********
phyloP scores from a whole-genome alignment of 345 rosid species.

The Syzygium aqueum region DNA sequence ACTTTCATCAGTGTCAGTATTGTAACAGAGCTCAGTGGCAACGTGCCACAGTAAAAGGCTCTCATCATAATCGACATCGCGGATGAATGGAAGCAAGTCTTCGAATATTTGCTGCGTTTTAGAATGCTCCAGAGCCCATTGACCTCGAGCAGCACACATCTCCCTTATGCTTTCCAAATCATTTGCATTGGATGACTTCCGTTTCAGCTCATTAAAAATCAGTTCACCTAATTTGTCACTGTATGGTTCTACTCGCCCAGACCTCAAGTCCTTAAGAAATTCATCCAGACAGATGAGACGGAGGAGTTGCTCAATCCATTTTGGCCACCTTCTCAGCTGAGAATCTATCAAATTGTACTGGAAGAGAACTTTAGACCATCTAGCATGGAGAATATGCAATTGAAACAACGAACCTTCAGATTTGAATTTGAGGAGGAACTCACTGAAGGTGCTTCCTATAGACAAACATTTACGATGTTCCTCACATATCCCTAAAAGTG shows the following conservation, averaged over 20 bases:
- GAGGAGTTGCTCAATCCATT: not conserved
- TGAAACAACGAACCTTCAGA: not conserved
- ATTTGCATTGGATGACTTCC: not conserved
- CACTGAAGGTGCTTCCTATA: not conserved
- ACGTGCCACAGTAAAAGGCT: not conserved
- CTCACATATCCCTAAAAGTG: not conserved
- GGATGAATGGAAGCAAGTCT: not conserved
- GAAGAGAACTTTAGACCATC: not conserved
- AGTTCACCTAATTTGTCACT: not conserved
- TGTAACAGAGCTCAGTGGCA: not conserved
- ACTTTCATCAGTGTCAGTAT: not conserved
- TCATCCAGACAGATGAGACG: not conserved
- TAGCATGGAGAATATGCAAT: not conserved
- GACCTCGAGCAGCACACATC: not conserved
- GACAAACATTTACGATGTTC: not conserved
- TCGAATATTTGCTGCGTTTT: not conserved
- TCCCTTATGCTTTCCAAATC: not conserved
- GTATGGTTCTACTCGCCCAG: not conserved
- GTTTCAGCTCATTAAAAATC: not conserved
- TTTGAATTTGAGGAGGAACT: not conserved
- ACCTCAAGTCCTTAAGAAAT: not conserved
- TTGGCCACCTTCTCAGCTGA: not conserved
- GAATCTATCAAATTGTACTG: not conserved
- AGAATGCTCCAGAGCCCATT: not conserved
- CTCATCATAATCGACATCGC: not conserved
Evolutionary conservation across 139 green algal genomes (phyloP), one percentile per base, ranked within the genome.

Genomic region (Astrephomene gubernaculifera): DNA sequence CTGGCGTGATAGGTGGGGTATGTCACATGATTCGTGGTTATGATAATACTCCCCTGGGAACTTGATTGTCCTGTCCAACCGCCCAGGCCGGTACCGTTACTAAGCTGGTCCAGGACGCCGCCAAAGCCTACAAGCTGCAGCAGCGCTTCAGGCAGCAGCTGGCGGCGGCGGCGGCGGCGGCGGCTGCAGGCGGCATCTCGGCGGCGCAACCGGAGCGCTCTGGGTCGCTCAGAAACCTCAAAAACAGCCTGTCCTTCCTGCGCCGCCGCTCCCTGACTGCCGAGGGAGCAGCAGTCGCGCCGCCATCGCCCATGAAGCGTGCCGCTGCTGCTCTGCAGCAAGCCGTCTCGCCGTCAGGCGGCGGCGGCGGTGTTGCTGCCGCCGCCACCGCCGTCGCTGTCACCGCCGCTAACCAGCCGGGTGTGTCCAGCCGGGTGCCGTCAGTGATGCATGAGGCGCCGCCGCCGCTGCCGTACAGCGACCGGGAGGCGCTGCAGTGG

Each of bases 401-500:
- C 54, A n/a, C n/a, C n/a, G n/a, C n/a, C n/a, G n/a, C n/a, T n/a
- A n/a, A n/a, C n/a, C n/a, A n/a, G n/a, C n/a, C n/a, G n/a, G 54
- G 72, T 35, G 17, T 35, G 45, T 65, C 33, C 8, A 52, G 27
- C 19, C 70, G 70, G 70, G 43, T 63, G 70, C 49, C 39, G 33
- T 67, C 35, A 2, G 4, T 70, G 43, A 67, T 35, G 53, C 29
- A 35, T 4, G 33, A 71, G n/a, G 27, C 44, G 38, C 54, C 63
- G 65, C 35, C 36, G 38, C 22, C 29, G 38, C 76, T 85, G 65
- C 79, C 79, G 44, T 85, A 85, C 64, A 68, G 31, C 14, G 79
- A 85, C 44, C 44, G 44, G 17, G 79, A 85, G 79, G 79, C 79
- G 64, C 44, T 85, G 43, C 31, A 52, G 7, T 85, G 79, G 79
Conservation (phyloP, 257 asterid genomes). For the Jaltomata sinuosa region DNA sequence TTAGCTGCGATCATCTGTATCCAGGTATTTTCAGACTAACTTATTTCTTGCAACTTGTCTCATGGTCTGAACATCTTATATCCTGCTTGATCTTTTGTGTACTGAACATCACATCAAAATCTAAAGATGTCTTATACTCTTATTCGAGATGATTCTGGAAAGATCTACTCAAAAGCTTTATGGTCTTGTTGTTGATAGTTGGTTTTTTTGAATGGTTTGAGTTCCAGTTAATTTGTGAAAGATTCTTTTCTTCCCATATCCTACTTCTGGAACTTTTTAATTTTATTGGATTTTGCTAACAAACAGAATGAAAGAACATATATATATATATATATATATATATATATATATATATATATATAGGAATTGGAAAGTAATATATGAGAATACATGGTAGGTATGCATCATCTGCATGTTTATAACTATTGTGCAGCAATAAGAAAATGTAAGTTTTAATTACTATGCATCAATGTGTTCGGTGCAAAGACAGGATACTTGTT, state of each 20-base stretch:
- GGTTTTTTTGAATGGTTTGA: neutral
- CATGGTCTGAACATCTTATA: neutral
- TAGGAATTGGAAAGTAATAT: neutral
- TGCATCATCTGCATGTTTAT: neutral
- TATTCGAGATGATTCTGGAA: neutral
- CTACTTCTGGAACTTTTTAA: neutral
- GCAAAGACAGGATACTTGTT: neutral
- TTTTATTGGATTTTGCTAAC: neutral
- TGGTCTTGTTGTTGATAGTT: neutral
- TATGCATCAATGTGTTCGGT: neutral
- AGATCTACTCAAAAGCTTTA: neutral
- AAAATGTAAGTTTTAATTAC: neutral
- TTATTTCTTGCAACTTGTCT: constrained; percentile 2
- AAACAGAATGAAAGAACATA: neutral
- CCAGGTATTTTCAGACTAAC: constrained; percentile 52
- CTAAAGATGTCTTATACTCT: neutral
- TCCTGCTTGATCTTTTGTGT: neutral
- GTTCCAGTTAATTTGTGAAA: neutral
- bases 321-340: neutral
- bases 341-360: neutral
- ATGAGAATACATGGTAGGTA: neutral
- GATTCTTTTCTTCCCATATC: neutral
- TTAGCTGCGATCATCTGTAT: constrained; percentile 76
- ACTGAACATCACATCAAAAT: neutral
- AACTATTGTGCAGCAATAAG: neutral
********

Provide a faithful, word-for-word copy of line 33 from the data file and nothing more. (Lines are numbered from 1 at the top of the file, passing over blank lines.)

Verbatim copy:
- G 72, T 35, G 17, T 35, G 45, T 65, C 33, C 8, A 52, G 27